Primary Source Material
on the Soldiers and the Battles
Home The Armies The Soldiers The Battles Civilians Articles
If this website has been useful to you, please consider making a Donation.

Your support will help keep this website free for everyone, and will allow us to do more research. Thank you for your support!

82nd New York Infantry

Online Books:
82nd New York Infantry Soldier Roster - Annual Report of the Adjutant General of the State of New York For the Year 1893, Volume 30     View the Entire Book

Regimental History
Eighty-second New York Infantry. — Cols., George W. B. Tompkins, Henry W. Hudson, James Huston; Lieut. -Cols., Henry W. Hudson, James Huston, John Darrow; Majs., Joseph J. Dimock, Thomas W. Baird. The 82nd, the 2nd militia, recruited principally in New York city, left the state for Washington, May 18, 1861, and was there mustered into the U. S. service May 20 to June 17, for three years. Co. D was detached and became the 3d battery of light artillery and a new company took its place in Sept., 1861. The regiment was quartered near the capitol until July 3, when it was assigned to the 2nd brigade, 1st division, Army of Northeastern Virginia, crossed into Virginia and engaged at Bull Run, with a loss of 60 in killed, wounded and missing. In August the 82nd was attached to the brigade, which later became the 1st brigade, 2nd division, 2nd corps, and after passing the winter in the defenses of Washington, moved to the Peninsula with the general advance under McClellan in March, 1862. It participated in the siege of Yorktown; the battle of Fair Oaks; the Seven Days' fighting; was next active in the Maryland campaign and suffered severe losses at Antietam in the advance of Sedgwick's division, upon the Dunker Church. Out of 339 men engaged, 128 were reported killed, wounded or missing. The regiment arrived at Falmouth late in November; participated in the battle of Fredericksburg; returned to its camp at Falmouth; was active at Chancellorsville in May, 1863; after a short rest at Falmouth marched to Gettysburg and there suffered fearful loss, 192 members out of 365 engaged, Col. Huston being numbered among the dead. It next participated in the engagements of the 2nd corps at Auburn and Bristoe Station in the autumn and in the Mine Run campaign, and went into winter quarters at Brandy Station. Camp was broken for the Wilderness campaign late in April, 1864, and the regiment was in action constantly until after the first assault on Petersburg, where it lost 1 man killed, 9 wounded and 111 missing. On June 25, 1864, the term of service expired and the original members not reenlisted were mustered out, the remainder of the regiment being consolidated into a battalion of five companies, to which the veterans of the 40th N. Y. were transferred on June 28. On July 10, the battalion was consolidated with the 59th N. Y. infantry. The total enrollment was 1,452, of whom 178 died of wounds and 89 from other causes. The regiment was conspicuous for its dash and daring and became famous for its fighting qualities.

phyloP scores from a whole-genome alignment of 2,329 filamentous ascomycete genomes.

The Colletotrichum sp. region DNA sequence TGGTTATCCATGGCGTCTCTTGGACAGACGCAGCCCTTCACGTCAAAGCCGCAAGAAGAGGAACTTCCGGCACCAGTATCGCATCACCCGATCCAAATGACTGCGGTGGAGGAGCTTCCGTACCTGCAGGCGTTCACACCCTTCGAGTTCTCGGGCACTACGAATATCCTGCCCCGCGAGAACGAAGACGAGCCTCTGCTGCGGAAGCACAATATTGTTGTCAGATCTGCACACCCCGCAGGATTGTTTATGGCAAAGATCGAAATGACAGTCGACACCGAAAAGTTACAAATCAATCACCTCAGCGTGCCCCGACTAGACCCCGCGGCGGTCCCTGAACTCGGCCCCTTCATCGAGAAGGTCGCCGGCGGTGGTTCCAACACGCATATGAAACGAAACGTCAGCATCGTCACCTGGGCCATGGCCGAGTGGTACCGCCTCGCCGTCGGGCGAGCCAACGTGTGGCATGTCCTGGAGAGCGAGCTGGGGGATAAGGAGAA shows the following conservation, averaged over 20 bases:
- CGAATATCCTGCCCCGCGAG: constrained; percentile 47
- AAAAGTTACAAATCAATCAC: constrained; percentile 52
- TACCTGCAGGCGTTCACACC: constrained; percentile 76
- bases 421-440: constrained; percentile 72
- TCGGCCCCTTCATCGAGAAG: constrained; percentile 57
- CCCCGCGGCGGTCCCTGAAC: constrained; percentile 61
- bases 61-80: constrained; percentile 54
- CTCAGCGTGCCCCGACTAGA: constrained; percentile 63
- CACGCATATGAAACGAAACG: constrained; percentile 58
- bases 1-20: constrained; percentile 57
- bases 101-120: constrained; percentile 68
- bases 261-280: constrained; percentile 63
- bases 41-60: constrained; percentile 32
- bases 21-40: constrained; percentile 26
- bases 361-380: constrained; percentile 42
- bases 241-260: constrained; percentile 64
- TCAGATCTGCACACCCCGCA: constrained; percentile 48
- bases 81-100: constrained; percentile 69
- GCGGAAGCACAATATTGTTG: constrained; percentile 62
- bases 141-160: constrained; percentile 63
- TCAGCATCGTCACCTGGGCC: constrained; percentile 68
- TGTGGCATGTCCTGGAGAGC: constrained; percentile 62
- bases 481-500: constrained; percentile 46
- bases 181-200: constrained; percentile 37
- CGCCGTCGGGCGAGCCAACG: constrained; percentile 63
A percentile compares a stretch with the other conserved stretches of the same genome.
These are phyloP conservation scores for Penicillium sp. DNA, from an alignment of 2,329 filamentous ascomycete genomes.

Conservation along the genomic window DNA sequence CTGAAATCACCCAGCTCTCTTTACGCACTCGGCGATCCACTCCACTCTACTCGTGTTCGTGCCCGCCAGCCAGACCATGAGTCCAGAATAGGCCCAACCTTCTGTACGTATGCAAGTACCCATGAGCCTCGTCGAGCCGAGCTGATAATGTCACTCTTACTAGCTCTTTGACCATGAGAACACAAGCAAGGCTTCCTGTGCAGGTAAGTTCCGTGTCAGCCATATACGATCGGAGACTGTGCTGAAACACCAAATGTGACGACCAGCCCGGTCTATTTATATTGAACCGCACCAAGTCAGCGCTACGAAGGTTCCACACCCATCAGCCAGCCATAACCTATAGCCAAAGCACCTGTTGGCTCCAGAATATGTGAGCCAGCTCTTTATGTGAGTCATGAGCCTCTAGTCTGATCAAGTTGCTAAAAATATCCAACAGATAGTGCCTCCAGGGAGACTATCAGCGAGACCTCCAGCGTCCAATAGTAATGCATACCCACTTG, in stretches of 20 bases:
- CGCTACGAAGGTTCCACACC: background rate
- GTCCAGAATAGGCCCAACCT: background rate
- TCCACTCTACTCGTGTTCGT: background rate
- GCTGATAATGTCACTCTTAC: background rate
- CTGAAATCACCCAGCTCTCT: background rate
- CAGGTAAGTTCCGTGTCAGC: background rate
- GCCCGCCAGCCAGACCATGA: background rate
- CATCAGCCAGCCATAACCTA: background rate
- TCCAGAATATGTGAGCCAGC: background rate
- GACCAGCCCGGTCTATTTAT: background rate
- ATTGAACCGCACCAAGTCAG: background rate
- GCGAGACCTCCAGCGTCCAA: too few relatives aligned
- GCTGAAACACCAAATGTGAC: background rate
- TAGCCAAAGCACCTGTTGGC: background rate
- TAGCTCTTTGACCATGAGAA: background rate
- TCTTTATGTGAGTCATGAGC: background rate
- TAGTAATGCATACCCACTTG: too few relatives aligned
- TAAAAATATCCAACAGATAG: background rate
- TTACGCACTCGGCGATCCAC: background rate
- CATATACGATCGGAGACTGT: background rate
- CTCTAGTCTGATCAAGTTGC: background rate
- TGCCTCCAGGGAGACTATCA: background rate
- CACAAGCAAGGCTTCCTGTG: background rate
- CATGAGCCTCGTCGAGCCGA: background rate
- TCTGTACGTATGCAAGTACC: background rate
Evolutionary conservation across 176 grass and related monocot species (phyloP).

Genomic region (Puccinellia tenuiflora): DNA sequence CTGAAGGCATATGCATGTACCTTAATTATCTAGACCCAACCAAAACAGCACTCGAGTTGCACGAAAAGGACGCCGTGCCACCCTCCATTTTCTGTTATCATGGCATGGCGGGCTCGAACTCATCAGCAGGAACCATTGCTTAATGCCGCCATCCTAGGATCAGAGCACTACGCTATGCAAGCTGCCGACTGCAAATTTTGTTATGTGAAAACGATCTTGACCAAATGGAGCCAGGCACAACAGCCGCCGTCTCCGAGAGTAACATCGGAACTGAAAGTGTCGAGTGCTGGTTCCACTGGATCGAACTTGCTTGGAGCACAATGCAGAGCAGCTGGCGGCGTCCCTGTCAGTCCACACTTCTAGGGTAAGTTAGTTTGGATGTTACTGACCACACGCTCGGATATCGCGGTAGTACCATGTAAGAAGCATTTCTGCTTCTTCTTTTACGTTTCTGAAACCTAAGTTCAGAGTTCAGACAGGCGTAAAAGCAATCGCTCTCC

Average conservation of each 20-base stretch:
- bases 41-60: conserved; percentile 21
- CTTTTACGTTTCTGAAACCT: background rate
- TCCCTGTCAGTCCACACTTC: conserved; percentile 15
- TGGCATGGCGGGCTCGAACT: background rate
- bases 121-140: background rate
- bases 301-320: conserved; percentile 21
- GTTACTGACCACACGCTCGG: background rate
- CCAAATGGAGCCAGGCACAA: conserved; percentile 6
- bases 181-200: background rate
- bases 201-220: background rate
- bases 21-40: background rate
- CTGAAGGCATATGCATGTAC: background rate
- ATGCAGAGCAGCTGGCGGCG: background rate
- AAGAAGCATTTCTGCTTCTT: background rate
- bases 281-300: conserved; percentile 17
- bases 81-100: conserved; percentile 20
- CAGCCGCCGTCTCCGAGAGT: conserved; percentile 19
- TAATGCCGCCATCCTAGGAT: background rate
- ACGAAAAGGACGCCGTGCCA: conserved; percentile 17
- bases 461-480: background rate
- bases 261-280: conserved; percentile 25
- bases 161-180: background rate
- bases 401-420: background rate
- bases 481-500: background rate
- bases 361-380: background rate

Regimental history taken from "The Union Army" by Federal Publishing Company, 1908 - Volume 2

Whats New
About Us

Copyright 2010 by
A Division of